Most men expected to find a consumed kell,10 empty and bladder-like guts, livid and marbled lungs, and a withered pericardium in this exsuccous corpse: but some seemed too much to wonder that two lobes of his lungs adhered unto his side; for the like I have often found in bodies of no suspected consumptions or difficulty of respiration. And the same more often happeneth in men than other animals: and some think in women than in men: but the most remarkable I have met with, was in a man, after a cough of almost fifty years, in whom all the lobes adhered unto the pleura, and each lobe unto another; who having also been much troubled with the gout, brake the rule of Cardan,* and died of the stone in the bladder. Aristotle makes a query, why some animals cough, as man; some not, as oxen. If coughing be taken as it consisteth of a natural and voluntary motion, including expectoration and spitting out, it may be as proper unto man as bleeding at the nose; otherwise we find that Vegetius and rural writers have not left so many medicines in vain against the coughs of cattle; and men who perish by coughs die the death of sheep, cats, and lions: and though birds have no midriff, yet we meet with divers remedies in Arrianus against the coughs of hawks. And though it might be thought that all animals who have lungs do cough; yet in cataceous fishes, who have large and strong lungs, the same is not observed; nor yet in oviparous quadrupeds: and in the greatest thereof, the crocodile, although we read much of their tears, we find nothing of that motion.

* Cardan in his Encomium Podagrae reckoneth this among the Dona Podagrae, that they are delivered thereby from the phthisis and stone in the bladder.

From the thoughts of sleep, when the soul was conceived nearest unto divinity, the ancients erected an art of divination, wherein while they too widely expatiated in loose and in consequent conjectures, Hippo — crates* wisely considered dreams as they presaged alterations in the body, and so afforded hints toward the preservation of health, and prevention of diseases; and therein was so serious as to advise alteration of diet, exercise, sweating, bathing, and vomiting; and also so religious as to order prayers and supplications unto respective deities, in good dreams unto Sol, Jupiter coelestis, Jupiter opulentus, Minerva, Mercurius, and Apollo; in bad, unto Tellus and the heroes.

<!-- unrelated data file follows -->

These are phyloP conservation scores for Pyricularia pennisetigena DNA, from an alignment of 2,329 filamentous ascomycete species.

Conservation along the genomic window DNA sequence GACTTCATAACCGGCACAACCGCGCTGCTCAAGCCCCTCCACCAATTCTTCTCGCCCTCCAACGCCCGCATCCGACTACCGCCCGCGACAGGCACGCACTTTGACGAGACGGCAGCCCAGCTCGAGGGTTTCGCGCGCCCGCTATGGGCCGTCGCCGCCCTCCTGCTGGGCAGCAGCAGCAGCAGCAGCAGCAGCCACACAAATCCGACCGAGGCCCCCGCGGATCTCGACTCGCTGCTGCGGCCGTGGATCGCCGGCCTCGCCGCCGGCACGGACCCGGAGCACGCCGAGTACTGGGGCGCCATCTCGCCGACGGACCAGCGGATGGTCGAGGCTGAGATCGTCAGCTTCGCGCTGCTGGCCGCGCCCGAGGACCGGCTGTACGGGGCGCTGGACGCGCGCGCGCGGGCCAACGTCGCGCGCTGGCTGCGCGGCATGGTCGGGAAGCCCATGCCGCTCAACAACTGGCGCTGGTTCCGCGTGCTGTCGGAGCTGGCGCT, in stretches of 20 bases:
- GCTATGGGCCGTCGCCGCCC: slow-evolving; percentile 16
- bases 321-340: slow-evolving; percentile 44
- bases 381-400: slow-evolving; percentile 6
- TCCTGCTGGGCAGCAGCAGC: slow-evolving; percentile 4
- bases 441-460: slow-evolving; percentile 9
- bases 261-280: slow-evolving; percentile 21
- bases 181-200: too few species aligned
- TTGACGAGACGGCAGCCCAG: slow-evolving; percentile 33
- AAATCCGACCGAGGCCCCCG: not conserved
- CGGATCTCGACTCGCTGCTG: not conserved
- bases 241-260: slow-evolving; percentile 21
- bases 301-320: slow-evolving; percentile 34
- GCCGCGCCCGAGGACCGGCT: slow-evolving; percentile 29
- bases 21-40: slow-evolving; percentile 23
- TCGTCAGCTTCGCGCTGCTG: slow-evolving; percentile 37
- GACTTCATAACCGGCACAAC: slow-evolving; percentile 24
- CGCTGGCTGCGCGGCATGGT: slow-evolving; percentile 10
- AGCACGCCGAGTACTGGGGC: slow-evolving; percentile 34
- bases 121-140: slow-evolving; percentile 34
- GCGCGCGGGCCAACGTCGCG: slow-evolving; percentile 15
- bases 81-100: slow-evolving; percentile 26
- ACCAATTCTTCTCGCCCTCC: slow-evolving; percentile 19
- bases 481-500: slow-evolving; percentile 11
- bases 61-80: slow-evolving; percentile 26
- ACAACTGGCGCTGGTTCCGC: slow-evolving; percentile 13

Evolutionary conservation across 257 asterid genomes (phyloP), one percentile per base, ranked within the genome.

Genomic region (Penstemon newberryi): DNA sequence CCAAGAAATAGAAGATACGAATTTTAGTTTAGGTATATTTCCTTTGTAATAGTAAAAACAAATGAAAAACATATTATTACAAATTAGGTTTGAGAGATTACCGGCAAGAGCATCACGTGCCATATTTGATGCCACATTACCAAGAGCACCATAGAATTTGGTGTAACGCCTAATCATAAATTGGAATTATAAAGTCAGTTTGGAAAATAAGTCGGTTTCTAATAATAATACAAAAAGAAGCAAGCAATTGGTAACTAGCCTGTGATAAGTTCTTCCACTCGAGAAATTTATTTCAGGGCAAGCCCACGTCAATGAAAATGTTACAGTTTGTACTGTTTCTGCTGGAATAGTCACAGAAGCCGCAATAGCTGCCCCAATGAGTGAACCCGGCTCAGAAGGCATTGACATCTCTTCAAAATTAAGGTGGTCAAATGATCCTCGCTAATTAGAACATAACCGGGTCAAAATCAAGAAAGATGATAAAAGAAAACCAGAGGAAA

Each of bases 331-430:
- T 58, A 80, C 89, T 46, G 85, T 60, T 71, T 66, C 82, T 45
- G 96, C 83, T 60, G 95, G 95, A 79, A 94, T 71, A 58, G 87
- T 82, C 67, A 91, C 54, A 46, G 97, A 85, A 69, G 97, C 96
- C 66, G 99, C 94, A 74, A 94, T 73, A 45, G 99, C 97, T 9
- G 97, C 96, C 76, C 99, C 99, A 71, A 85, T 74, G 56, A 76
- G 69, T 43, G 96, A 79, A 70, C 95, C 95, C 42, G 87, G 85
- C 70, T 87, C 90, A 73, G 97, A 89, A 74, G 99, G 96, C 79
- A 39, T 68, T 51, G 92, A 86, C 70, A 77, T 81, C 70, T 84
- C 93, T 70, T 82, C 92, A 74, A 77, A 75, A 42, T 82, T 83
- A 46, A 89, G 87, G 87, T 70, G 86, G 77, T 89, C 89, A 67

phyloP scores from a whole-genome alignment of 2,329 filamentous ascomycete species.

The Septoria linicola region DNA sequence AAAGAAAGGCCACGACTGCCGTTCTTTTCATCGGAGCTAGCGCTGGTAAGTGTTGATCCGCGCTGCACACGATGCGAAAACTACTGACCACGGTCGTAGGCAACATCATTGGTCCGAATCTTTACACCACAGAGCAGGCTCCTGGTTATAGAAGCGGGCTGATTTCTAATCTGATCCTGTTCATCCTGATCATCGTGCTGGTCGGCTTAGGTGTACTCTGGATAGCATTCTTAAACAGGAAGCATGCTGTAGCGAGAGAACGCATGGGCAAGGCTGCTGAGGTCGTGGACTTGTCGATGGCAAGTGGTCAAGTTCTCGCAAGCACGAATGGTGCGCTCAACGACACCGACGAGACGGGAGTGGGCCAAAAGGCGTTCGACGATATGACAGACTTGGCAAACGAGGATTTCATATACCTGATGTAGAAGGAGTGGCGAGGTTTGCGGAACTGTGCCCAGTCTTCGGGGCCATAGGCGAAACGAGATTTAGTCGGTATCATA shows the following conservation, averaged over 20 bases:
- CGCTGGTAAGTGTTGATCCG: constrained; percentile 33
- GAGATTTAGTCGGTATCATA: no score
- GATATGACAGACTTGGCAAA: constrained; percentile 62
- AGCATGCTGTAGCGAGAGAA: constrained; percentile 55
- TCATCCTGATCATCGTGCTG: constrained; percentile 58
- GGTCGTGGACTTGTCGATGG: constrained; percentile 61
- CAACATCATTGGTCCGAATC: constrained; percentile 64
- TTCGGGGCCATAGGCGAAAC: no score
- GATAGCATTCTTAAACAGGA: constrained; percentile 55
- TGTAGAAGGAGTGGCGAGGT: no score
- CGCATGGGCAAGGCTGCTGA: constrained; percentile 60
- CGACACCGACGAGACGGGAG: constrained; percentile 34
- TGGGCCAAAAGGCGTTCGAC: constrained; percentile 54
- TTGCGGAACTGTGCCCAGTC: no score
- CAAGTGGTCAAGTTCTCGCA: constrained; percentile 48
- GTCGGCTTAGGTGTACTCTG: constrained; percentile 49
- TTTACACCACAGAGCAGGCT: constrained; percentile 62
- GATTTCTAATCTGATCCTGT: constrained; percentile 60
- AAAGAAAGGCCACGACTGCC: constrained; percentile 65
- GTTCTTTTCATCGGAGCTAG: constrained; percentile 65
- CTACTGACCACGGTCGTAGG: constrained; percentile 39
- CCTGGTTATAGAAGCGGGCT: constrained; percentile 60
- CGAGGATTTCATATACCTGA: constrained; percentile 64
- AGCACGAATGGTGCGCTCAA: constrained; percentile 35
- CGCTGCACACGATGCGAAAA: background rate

* Hippoc, de Insomniis

And therefore I could not but notice how his female friends were irrationally curious so strictly to examine his dreams, and in this low state to hope for the phantasms of health. He was now past the healthful dreams of the sun, moon, and stars, in their clarity and proper courses. ’Twas too late to dream of flying, of limpid fountains, smooth waters, white vestments, and fruitful green trees, which are the visions of healthful sleeps, and at good distance from the grave.

And they were also too deeply dejected that he should dream of his dead friends, inconsequently divining, that he would not be long from them; for strange it was not that he should sometimes dream of the dead, whose thoughts run always upon death; beside, to dream of the dead, so they appear not in dark habits, and take nothing away from us, in Hippocrates’ sense was of good signification: for we live by the dead, and everything is or must be so before it becomes our nourishment. And Cardan, who dreamed that he discoursed with his dead father in the moon, made thereof no mortal interpretation; and even to dream that we are dead, was having a signification of liberty, vacuity from cares, exemption and freedom from troubles unknown unto the dead.

Some dreams I confess may admit of easy and feminine exposition; he who dreamed that he could not see his right shoulder, might easily fear to lose the sight of his right eye; he that before a journey dreamed that his feet were cut off, had a plain warning not to undertake his intended journey. But why to dream of lettuce should presage some ensuing disease, why to eat figs should signify foolish talk, why to eat eggs great trouble, and to dream of blindness should be so highly commended, according to the oneirocritical verses of As — trampsychus and Nicephorus, I shall leave unto your divination.